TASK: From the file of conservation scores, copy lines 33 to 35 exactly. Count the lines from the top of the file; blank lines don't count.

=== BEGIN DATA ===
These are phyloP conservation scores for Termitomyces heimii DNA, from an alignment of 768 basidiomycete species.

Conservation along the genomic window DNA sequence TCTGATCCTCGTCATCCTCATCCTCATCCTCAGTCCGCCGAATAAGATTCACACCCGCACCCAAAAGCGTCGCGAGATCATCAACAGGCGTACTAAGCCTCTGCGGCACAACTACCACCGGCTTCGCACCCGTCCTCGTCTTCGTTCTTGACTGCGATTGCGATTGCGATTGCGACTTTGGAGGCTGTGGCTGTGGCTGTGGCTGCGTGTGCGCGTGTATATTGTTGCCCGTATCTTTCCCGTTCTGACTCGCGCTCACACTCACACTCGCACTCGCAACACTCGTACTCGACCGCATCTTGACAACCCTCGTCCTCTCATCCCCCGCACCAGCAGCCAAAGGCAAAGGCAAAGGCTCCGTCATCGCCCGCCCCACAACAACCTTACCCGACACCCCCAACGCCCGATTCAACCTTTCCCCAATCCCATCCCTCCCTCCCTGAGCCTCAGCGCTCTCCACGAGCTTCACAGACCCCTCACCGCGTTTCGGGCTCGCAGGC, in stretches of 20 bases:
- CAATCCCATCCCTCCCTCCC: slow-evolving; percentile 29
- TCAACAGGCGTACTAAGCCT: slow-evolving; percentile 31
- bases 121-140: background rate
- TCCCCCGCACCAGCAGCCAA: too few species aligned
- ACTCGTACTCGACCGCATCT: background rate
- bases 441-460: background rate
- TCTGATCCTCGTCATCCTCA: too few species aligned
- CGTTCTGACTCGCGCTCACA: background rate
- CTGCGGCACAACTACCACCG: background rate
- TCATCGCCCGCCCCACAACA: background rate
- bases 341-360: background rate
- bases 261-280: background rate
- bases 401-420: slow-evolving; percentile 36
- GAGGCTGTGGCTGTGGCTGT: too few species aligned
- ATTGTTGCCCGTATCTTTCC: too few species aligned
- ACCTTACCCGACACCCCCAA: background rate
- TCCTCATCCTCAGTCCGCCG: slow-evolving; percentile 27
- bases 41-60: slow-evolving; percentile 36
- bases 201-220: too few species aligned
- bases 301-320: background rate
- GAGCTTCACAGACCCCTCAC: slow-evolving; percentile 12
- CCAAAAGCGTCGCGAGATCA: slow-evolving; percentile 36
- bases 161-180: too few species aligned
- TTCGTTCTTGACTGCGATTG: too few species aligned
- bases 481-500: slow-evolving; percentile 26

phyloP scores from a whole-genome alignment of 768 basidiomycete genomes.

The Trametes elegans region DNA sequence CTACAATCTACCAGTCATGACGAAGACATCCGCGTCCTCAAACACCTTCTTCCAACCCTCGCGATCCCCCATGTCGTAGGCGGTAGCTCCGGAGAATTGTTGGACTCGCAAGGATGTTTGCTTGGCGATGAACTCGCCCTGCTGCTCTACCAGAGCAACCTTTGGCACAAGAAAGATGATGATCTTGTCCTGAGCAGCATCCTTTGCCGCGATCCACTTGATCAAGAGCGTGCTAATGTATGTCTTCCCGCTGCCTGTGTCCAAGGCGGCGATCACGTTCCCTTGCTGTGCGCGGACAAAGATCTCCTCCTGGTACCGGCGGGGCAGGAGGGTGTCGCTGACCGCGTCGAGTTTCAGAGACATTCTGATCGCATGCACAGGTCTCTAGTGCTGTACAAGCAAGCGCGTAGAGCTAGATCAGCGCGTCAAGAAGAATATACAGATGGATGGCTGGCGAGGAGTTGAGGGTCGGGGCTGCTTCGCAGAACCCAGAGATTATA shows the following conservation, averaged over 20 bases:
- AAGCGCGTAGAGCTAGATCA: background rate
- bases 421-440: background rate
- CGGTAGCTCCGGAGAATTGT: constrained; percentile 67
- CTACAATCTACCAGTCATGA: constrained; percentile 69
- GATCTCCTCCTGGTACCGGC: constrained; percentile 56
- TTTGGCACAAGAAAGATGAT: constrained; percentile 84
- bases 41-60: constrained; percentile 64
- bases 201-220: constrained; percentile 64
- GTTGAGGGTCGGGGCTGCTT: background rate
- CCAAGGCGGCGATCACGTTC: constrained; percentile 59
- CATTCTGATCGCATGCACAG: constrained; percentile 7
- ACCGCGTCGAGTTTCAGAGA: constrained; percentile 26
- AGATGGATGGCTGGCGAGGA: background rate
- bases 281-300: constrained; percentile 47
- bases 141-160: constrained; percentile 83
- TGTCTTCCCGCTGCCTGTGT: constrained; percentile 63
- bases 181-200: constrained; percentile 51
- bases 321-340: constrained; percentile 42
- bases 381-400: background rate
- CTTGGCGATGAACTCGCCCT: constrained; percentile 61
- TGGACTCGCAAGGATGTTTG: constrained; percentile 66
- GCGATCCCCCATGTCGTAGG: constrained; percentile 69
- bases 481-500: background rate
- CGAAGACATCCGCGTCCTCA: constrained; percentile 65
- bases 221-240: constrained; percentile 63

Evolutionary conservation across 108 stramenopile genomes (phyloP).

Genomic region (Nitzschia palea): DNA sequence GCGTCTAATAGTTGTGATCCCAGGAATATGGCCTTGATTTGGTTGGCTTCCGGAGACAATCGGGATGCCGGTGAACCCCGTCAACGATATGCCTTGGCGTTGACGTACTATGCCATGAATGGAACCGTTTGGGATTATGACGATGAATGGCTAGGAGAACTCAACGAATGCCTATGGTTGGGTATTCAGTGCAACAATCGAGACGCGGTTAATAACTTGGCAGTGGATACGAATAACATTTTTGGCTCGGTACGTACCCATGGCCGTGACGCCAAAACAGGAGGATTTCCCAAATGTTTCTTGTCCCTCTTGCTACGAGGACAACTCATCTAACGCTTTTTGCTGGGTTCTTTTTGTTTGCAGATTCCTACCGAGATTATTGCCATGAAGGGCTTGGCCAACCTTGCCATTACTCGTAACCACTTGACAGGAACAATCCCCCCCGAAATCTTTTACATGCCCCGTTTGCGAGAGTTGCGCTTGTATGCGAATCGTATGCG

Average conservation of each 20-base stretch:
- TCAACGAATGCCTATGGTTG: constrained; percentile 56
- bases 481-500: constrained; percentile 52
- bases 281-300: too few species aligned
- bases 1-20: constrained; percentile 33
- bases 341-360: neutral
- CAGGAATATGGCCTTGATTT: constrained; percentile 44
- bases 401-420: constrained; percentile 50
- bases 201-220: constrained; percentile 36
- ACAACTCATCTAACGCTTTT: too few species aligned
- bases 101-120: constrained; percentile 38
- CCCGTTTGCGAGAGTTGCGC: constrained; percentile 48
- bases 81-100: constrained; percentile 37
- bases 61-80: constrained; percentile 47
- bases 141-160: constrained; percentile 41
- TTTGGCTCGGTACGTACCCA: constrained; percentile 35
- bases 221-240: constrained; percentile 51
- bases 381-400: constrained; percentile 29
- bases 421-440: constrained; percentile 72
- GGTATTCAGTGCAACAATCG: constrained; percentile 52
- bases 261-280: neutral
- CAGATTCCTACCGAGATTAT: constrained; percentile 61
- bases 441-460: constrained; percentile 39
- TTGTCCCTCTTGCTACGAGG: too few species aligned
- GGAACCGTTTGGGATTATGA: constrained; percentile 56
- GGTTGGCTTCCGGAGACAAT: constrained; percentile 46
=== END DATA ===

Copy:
- CTACAATCTACCAGTCATGA: constrained; percentile 69
- GATCTCCTCCTGGTACCGGC: constrained; percentile 56
- TTTGGCACAAGAAAGATGAT: constrained; percentile 84